The Museum of the Bible in Washington, DC is displaying a 410-year-old bill of sale for the Mayflower to celebrate the anniversary of the signing that took place on Nov. 11, 1620.
A group of Puritans set out on a long voyage 400 years ago in pursuit of independence and the freedom to worship according to their beliefs. After completing the journey, they gathered in Massachusetts and signed the Mayflower Compact.
These early settlers created a written document that foresaw a community where members of society would form a “body politick” to determine their own laws “thought most meet and convenient for the general Good of the Colony.”
Years later, the notion that a community could establish their own laws, choose their leaders, and worship freely would influence America’s founders and their pursuit to write the Declaration of Independence and the Constitution.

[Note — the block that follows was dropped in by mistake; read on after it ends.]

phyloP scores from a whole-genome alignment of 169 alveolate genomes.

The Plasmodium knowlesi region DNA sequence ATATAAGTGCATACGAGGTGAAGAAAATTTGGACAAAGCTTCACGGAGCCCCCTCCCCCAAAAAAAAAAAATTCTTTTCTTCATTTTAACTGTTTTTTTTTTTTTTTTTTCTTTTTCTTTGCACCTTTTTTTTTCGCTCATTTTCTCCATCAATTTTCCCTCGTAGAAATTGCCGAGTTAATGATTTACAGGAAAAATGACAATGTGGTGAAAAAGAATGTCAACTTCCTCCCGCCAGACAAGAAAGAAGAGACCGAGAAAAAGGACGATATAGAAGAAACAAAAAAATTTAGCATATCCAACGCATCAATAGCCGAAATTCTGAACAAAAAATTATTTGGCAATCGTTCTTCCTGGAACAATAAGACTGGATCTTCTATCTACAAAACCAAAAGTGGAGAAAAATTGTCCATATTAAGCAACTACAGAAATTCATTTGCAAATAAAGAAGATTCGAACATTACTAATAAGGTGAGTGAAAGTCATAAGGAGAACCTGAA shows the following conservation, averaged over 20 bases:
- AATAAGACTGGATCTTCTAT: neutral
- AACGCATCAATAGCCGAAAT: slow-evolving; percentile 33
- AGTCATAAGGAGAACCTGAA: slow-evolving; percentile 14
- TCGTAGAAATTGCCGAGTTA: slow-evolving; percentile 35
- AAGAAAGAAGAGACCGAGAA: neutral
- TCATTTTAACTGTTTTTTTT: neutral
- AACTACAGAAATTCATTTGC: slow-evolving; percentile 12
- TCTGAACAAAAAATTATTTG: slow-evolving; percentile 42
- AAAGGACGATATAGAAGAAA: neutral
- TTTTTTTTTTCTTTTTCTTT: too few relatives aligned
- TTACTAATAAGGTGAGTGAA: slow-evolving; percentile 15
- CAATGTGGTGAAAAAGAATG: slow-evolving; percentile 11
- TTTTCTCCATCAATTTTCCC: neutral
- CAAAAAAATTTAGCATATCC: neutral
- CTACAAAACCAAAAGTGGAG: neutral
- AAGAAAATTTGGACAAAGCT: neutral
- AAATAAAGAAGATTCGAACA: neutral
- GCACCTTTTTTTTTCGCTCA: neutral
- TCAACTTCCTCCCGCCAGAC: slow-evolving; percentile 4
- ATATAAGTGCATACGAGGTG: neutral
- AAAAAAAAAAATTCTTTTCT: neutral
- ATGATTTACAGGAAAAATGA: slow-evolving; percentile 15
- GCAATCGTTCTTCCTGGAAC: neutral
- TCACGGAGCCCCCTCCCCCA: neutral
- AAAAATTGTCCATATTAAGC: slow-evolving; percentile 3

“The Pilgrims were remarkable in some ways, but also very ordinary in others,” said Dr. Anthony Schmidt, senior curator at Museum of the Bible. “They overcame significant obstacles in their quest for greater freedom and opportunity. They possessed many of the same hopes that we do today, but also many of the same fears and prejudices.”
The bill of sale or indenture was between Peter Hills and his nephew, Robert Bell, of Redriffe, England. Hills sold his share in 13 merchant ships to Bell, including “The Mayflowere” in 1610.
The “Mayflowere” listed in the document was potentially the Mayflower that brought the Pilgrims to New England in 1620.
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